remedies

Spouses Magtoto vs CA (GR No. 175792 November 21, 2012)

Spouses Magtoto vs Court of Appeals
GR No. 175792 November 21, 2012

Facts: Private respondent Leonila sold her 3 parcels of land located in Pampanga to herein petitioners as evidenced by a deed of absolute sale which was paid by the latter partially in cash and the balance by postdated checks. Upon its due and presentment, said checks were dishonored by the bank which prompted Leonila to send demands to make good the same. However, no action was taken on the part of spouses Magtoto compelling private respondent to file a complaint before the Regional Trial Court. After receiving summons, petitioners failed to file their answer causing a court’s judgement by default.

Issue: Whether or not the default judgement is valid.

Held: Yes. The spouses Magtoto are unable to show  that their failure to timely  file an Answer was due to fraud,  accident,  mistake or  excusable negligence and,  more importantly, that they have  a meritorious defense  pursuant to Section 3(b), Rule 9 of the Rules of Court,  viz: 

(b)   Relief from order  of  default. –  A party declared  in default  may  at any time  after notice thereof and before judgment file a  motion under oath to set aside the order of default upon proper showing that his failure to answer was due to fraud, accident, mistake or excusable negligence  and  that he has a meritorious defense.  In such case,  the  order of  default  may  be set aside on such terms and conditions as the judge  may impose in the interest of  justice. 

Negligence to be excusable must be one which ordinary diligence and prudence could not have guarded against. Certainly, this is not the kind of negligence committed by the spouses Magtoto in this case. More significantly, a review of the records does not convince the court that the Spouses Magtoto have a meritorious defense. At most, the allegations in their answer and the attached affidavit of merit. To wit: that the agreed purchase price is only P10,000,000 that they provided financial support to Leonila for the settlement of the estate of the latter – the latter’s predecessor-in-interest and for the transfer of title in her name and that they already paid the total amount of P4,500,000 are mere allegations not supported by evidence they, at the outset supposed to present.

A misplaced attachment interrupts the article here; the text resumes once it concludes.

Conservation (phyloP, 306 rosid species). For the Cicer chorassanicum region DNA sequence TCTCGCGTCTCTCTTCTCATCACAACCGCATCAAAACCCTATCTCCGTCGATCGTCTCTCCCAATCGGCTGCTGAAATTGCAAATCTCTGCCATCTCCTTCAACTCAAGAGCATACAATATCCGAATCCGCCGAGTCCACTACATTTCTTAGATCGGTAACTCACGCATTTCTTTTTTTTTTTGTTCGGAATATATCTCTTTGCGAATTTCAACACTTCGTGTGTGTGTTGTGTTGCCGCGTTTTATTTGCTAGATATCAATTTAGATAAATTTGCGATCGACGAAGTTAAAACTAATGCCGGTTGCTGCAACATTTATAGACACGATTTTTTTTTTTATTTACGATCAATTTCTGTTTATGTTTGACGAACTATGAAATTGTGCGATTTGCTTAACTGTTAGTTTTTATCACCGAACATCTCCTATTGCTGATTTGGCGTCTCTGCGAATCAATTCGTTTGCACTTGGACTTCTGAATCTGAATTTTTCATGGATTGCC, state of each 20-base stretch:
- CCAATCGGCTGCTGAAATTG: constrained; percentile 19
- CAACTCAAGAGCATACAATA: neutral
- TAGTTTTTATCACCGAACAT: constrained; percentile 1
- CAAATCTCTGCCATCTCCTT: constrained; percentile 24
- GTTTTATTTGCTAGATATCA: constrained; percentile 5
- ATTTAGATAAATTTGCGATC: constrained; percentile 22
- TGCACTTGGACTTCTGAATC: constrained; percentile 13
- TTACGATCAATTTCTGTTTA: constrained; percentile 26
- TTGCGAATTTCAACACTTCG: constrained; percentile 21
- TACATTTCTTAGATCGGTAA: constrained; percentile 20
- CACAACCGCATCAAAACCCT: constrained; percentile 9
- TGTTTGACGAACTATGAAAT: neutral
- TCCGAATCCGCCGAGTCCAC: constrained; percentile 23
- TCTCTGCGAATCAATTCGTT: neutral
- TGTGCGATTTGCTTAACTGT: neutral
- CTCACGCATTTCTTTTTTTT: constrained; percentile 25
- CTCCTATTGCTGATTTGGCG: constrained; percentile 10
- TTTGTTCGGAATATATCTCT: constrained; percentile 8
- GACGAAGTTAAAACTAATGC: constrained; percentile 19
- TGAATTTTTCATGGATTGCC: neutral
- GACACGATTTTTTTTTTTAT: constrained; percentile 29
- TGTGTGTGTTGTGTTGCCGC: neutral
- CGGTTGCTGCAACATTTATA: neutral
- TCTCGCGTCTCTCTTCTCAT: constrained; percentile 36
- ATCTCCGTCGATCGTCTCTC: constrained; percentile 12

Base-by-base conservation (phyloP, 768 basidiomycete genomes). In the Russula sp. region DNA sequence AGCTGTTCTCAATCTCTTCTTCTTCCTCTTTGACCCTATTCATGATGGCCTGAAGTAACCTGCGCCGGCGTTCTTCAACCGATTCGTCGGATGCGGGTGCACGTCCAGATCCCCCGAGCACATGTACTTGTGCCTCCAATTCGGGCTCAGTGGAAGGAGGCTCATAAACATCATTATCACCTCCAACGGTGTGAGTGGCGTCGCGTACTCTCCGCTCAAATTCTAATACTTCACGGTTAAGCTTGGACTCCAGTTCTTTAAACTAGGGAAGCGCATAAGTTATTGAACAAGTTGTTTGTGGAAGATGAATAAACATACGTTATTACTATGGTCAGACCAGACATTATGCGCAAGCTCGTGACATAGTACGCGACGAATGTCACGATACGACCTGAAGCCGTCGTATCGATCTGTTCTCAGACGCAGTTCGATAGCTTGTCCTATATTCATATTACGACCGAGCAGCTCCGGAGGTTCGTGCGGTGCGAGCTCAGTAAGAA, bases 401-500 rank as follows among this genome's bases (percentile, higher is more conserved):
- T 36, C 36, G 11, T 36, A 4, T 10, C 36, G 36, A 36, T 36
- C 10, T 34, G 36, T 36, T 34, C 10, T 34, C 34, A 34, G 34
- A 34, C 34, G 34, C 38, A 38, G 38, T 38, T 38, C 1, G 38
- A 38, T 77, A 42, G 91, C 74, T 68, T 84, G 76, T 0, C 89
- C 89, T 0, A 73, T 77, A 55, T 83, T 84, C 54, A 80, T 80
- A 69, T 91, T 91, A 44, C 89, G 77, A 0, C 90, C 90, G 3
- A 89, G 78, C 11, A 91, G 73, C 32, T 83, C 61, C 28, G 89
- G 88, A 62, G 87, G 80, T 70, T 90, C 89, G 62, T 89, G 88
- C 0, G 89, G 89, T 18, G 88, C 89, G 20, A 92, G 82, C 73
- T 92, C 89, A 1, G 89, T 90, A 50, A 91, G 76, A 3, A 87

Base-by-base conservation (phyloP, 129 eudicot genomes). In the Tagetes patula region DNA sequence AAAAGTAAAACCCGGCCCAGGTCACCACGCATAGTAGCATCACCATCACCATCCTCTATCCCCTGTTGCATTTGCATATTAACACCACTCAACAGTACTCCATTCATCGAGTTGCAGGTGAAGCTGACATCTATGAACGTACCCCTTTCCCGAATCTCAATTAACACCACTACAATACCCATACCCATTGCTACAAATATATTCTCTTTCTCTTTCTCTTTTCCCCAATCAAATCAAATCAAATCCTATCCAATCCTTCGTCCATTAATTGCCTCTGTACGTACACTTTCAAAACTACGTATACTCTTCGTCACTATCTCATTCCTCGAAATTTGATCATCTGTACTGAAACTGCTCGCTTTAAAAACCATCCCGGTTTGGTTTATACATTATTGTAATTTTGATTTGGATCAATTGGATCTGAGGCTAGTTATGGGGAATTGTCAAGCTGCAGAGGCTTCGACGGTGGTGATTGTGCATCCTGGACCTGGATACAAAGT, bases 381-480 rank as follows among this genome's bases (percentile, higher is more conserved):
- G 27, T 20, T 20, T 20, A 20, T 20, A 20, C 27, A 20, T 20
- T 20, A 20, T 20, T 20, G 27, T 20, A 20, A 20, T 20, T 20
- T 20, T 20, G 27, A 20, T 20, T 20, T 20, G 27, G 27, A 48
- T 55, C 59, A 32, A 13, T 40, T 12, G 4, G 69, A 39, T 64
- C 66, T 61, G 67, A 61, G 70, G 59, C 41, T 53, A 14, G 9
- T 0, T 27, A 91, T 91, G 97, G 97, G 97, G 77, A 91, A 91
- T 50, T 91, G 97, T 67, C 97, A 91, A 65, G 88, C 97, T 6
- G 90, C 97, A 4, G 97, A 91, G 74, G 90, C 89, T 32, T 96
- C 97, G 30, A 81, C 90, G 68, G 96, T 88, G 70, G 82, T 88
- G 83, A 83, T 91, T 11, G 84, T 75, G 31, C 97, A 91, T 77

We agree with the CA that the RTC correctly declared the spouses Magtoto in default.  The records show that after receipt of the summons, the spouses Magtoto thrice requested for  extensions  of time to  file  their Answer.  The RTC granted these requests.  For their  final  request for extension,  the RTC gave  the spouses Magtoto until August 2,  2003 within which to file  their Answer.  But still, no Answer was filed.  Instead,  on August 4, 2003, or two  days after the deadline for filing their Answer,  the spouses Magtoto filed a Motion to Dismiss the Complaint.  Despite  its belated filing,  the RTC acted on  the  motion and resolved the same, albeit not in favor of the said spouses.  Thereafter, Atty. Canlas, petitioners’ former counsel,  filed  a motion to withdraw  his appearance since he could no longer effectively defend spouses Magtoto  because he had lost communication  with  them.  

At the outset, it must be pointed out  that petitioners’ resort to a Petition for Certiorari  under Rule 65 of the Rules of Court is inappropriate.  Petitioners’ remedy from the adverse Decision  of the CA  lies in  Rule 45 which is a Petition for Review on  Certiorari.  As such, this petition should  have been dismissed outright for being a wrong mode of appeal.  Even if  the petition is to be  treated as filed under Rule 45, the same must still be denied for late filing and there being no reversible error on the part of the CA.   Records show  that petitioners received a copy of the CA Resolution denying their  Motion for Reconsideration on October 30, 2006.   They therefore had 15  days or until November  14, 2006 within which to file their Petition for Review on  Certiorari  before this Court.   However,  they filed  their Petition for  Certiorari  on December 29, 2006,  after the period  to file a Petition for Review on  Certiorari  under Rule 45 had expired.   Hence, this Petition for  Certiorari  under Rule 65 was resorted  to as a substitute for a lost appeal which is not allowed.